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Arrows, daggers, slingshots, javelins, throwing axes … before the explosive impact of gunpowder, human beings had developed plenty of ways to hit each other from far away. But where do these weapons rank in the top trumps of missile weapons? Let’s have a look!

Prehistoric humans hunting with sharpened sticks and fire

Well let’s start at the beginning. Before humankind had worked out how to forge shiny metal weapons, they were left grabbing whatever was closest to hand, mostly trusty ole sticks and stones. But being wily and entrepreneurial, humans quickly worked out that throwing with your arm was just the tip of the long distance iceberg. Enter the slingshot. 

Simple to use and lethally effective, the slingshot (now euphemistically known in some quarters as a pea-shooter) gained biblical fame in the classic underdog story of David and Goliath… and we all know who won that one. Although the slingshot could be lethally accurate, the advent of armour and effective shields started to turn the tide against these pedals, so we are giving the slingshot a solid score of 6/10.

Next enter the Javelin. Developed from the aforementioned sticks of old, the javelin was the favoured missile weapon of Greek, Egyptian and Roman infantry. Javelin troops could be equipped with several javelins, and were used to sow confusion in the ranks of elite enemy units, allowing their own melee troops to step in and finish the job. Devastating when used in tandem, but less accurate or long ranged than the slingshot javelin gets a humble score of 5/10.

Moving on to throwing knives. Undoubtedly badass, the chosen weapon of assassins and ninjas, the throwing knife steps quite literally into the murky realm of the cloak and dagger. Not particularly effective at long range, but silent and accurate at close quarters, the throwing knife gets a slinky 7/10 from us.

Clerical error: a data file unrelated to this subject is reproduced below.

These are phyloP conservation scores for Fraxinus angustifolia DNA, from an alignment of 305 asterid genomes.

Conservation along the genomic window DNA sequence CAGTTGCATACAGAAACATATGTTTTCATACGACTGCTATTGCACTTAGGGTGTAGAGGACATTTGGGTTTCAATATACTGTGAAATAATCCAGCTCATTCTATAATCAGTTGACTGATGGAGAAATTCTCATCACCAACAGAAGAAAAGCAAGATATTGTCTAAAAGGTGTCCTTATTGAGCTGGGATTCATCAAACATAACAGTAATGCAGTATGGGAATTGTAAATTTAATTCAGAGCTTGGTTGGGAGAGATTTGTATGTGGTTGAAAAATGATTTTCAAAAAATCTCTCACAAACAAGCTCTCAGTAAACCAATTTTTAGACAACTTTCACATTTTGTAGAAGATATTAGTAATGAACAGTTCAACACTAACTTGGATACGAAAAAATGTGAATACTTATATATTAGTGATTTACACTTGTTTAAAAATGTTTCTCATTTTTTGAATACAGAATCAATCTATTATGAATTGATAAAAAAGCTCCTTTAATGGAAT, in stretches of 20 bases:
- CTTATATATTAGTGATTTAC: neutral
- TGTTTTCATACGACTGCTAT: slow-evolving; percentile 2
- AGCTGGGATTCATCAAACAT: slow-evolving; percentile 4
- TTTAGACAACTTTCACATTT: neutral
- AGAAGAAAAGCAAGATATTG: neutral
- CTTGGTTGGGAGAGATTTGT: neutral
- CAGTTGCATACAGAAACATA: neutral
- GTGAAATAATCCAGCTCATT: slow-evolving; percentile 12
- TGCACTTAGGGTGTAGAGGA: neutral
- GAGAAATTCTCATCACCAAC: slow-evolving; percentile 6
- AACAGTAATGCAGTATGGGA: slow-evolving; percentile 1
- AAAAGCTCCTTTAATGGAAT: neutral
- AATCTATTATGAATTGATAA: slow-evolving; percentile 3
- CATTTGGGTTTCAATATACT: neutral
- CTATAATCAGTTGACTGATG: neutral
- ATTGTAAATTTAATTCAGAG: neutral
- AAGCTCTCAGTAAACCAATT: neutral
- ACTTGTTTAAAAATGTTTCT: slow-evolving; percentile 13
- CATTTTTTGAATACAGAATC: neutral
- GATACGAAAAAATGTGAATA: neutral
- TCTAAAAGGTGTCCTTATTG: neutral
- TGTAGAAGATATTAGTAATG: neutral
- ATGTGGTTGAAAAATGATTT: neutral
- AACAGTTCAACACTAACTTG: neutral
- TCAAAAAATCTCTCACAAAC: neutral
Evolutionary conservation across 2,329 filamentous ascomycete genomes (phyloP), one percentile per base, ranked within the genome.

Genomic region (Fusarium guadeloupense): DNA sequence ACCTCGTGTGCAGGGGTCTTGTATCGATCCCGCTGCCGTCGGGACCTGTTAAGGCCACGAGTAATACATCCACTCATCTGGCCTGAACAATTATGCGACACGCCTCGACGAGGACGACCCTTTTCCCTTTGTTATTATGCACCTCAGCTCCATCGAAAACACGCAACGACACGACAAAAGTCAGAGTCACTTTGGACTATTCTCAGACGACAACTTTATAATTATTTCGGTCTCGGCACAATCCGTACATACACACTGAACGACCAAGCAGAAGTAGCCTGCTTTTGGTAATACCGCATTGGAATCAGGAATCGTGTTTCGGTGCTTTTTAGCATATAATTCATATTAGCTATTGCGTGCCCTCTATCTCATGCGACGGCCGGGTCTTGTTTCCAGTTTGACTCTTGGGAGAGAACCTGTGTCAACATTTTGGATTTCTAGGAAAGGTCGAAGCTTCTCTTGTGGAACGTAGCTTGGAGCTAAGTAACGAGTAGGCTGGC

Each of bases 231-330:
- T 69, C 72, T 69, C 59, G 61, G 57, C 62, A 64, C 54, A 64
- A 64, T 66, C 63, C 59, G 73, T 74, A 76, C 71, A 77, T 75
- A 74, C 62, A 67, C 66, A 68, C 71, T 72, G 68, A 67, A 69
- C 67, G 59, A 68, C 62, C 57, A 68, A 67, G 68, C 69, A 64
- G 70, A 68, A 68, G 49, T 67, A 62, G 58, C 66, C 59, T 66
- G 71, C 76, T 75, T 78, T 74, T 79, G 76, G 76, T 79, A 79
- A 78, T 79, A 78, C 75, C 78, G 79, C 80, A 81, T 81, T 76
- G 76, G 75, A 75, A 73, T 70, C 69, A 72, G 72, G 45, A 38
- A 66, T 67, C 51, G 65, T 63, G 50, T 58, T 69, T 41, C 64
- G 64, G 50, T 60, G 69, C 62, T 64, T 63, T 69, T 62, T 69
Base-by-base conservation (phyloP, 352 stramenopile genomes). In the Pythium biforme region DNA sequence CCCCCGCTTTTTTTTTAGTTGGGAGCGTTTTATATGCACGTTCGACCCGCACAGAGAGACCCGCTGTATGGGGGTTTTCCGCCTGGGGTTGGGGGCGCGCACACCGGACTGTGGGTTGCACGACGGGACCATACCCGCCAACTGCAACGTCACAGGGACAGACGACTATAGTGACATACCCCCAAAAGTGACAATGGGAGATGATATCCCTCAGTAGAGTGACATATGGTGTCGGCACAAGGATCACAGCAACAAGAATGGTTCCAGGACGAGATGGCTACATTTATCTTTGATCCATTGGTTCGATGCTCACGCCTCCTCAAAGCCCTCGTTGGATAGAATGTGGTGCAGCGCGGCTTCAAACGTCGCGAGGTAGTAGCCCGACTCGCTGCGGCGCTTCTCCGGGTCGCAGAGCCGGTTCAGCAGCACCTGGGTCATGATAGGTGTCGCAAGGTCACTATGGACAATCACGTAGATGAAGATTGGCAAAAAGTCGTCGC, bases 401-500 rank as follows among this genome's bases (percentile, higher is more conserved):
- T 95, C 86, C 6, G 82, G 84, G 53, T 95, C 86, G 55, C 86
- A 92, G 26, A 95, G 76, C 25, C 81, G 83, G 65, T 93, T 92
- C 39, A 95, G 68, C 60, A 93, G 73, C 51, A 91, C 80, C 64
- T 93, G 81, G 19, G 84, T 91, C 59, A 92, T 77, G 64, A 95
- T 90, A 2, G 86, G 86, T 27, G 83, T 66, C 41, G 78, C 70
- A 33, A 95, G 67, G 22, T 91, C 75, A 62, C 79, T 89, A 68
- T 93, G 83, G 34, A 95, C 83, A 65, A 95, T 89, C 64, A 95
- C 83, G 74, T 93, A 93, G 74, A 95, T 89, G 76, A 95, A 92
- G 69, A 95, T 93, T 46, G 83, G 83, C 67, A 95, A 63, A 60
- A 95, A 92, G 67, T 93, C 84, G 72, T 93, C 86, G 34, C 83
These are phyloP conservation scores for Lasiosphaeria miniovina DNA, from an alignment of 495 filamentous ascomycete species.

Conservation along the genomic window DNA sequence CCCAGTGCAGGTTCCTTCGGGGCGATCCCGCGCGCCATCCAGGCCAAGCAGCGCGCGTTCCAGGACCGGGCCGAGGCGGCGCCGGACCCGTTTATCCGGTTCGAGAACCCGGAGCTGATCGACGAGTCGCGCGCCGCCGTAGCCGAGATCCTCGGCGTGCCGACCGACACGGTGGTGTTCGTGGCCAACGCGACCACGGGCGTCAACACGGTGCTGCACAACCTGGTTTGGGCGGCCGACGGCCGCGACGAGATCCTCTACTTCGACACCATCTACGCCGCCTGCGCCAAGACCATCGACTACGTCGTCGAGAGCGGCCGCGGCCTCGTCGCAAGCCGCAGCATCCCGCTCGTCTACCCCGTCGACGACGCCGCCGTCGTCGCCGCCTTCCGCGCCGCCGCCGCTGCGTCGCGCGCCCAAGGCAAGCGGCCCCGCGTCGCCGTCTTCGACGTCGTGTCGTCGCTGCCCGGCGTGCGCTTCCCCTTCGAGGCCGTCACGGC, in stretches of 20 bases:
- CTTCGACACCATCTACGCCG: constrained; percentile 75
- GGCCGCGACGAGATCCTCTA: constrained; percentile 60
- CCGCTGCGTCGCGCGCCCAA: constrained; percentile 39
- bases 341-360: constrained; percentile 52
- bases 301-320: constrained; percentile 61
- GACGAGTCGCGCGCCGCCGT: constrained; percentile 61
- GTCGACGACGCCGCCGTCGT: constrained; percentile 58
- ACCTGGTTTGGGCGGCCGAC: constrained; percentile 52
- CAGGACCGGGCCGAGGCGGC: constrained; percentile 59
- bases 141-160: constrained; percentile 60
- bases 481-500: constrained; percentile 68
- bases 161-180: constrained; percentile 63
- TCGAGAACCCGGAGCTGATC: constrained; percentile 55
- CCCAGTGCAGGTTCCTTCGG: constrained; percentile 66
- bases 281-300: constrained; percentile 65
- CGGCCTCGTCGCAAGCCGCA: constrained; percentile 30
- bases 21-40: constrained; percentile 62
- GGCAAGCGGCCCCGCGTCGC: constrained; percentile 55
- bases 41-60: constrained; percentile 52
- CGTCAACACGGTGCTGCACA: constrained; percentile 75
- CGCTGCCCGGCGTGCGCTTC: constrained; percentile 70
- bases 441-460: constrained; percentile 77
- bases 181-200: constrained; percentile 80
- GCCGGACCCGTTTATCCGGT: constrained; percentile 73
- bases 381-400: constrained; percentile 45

Now, we have to mention the bow and arrow. The weapon of Robin Hood and feared female warrior tribe the Amazons, the bow and arrow has been the missile weapon of choice for many years. Used to devastating effect at the battle of Agincourt, the longbow was such a lethal weapon that it helped an English force see off a French army almost five times the size. The impact of this defeat led the French to allegedly cut off the first two fingers of captured English archers. Folklore has this as the origin of a very famous and very insulting hand gesture that looks a bit like this V. All this leaves us no option but to award the bow and arrow a mighty 9/10.

guy-throwing-axes
Ragnar outside of Skeeters Axe Throwing, London 😉

At last we come to our house favourite (drumroll please)…. throwing axes! First popularised by the Franks in the depths of the Dark ages, throwing axes can be found across the world – amongst Viking hordes and as the legendary tomahawk in the Americas. These hand forged objects of beauty were often intricately engraved, with Congan ceremonial axe heads often featuring detailed human faces. Fransciscas were used by the Franks much like the javelin to soften enemy ranks before a charge. Accurate up to a mighty 40ft, and devastating against armour and shields alike, these terrifying weapons often caused a foe to flee in sheer panic, terrified of an ensuing volley. But unlike the other contenders on this list the axe is truly versatile, effective at both long range and close quarters, making it score a record equalling 9/10.

Plus, in case you haven’t heard, axe throwing is the hottest new sport hitting the highstreet in London, sending bowling lanes and pool halls running for the hills. 

Just throwing it out there… 😉

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